Deportation

Domestic violence hotline sees sharp rise of calls from undocumented victims

The National Domestic Violence Hotline has reported a sharp increase in calls from abuse victims who are undocumented.

They are mostly seeking options to protect themselves that do not involve the police or even shelters services, which they fear could be raided under the new federal policies regarding deportations.

“We're not in a place where we can say, 'Oh, don't worry. That's not going to happen,'" she Katie Ray-Jones, the hotline's CEO.

According to a recently released report, the hotline responded to 323,660 phone calls, texts and online contacts in 2016. Of these, 7,053 evoked immigration-related issues — up nearly 30 percent from 2015.

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Release of the new data comes amid widening debate over how federal immigration policies are affecting domestic violence.

In April, the Homeland Security Department said it can't promise that immigrants in the U.S. illegally won't be arrested if they come forward to report they have been a victim of a crime or a witness to one. However, department spokesman David Lapan said there are special visas for immigrants in the country illegally who are victims of certain crimes, including domestic violence.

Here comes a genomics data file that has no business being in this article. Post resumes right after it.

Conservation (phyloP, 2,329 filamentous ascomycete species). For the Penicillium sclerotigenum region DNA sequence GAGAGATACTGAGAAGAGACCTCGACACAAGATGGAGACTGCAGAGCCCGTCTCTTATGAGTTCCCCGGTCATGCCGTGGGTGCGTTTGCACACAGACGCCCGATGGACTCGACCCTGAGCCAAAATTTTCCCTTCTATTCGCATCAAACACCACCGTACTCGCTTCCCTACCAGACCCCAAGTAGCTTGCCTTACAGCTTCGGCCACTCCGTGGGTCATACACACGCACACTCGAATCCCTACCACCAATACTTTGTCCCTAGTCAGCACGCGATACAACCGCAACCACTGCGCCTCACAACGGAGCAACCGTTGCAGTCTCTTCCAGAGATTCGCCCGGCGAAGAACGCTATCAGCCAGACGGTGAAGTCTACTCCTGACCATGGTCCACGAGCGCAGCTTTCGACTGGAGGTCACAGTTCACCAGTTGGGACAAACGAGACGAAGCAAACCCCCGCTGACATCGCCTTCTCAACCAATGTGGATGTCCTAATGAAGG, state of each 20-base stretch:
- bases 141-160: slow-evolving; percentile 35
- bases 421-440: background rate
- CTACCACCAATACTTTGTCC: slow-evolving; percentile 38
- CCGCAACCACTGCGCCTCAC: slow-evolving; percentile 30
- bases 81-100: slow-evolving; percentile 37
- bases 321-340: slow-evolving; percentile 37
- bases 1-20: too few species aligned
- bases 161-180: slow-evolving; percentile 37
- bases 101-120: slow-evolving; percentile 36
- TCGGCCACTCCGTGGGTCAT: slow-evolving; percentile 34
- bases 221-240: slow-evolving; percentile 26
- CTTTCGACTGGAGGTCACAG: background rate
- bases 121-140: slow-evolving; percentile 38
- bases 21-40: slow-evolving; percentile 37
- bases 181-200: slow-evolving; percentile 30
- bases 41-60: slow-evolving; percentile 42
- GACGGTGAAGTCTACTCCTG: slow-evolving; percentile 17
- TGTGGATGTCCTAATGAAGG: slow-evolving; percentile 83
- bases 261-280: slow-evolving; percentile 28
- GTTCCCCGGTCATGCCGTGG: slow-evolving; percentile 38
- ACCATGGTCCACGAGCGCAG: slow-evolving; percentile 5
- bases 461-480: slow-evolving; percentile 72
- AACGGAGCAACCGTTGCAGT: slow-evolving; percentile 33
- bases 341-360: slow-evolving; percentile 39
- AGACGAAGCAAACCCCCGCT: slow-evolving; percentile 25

Kim Gandy, president of the National Network to End Domestic Violence, told AP it made sense that immigration-related calls to the hotline, which allows callers to remain anonymous, would increase during this period.

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"It's no surprise that's someone who's being abused, but fears deportation if she calls the police, would reach out to the national hotline to try to find out if she has any other options," Gandy said.

Gandy said some abusers were warning that their victims would be deported, while their children, if U.S. citizens, would remain in the U.S. and might themselves be at risk of abuse.

"It's about the worst threat you can make to someone," said Gandy.

The AP contributed with this report.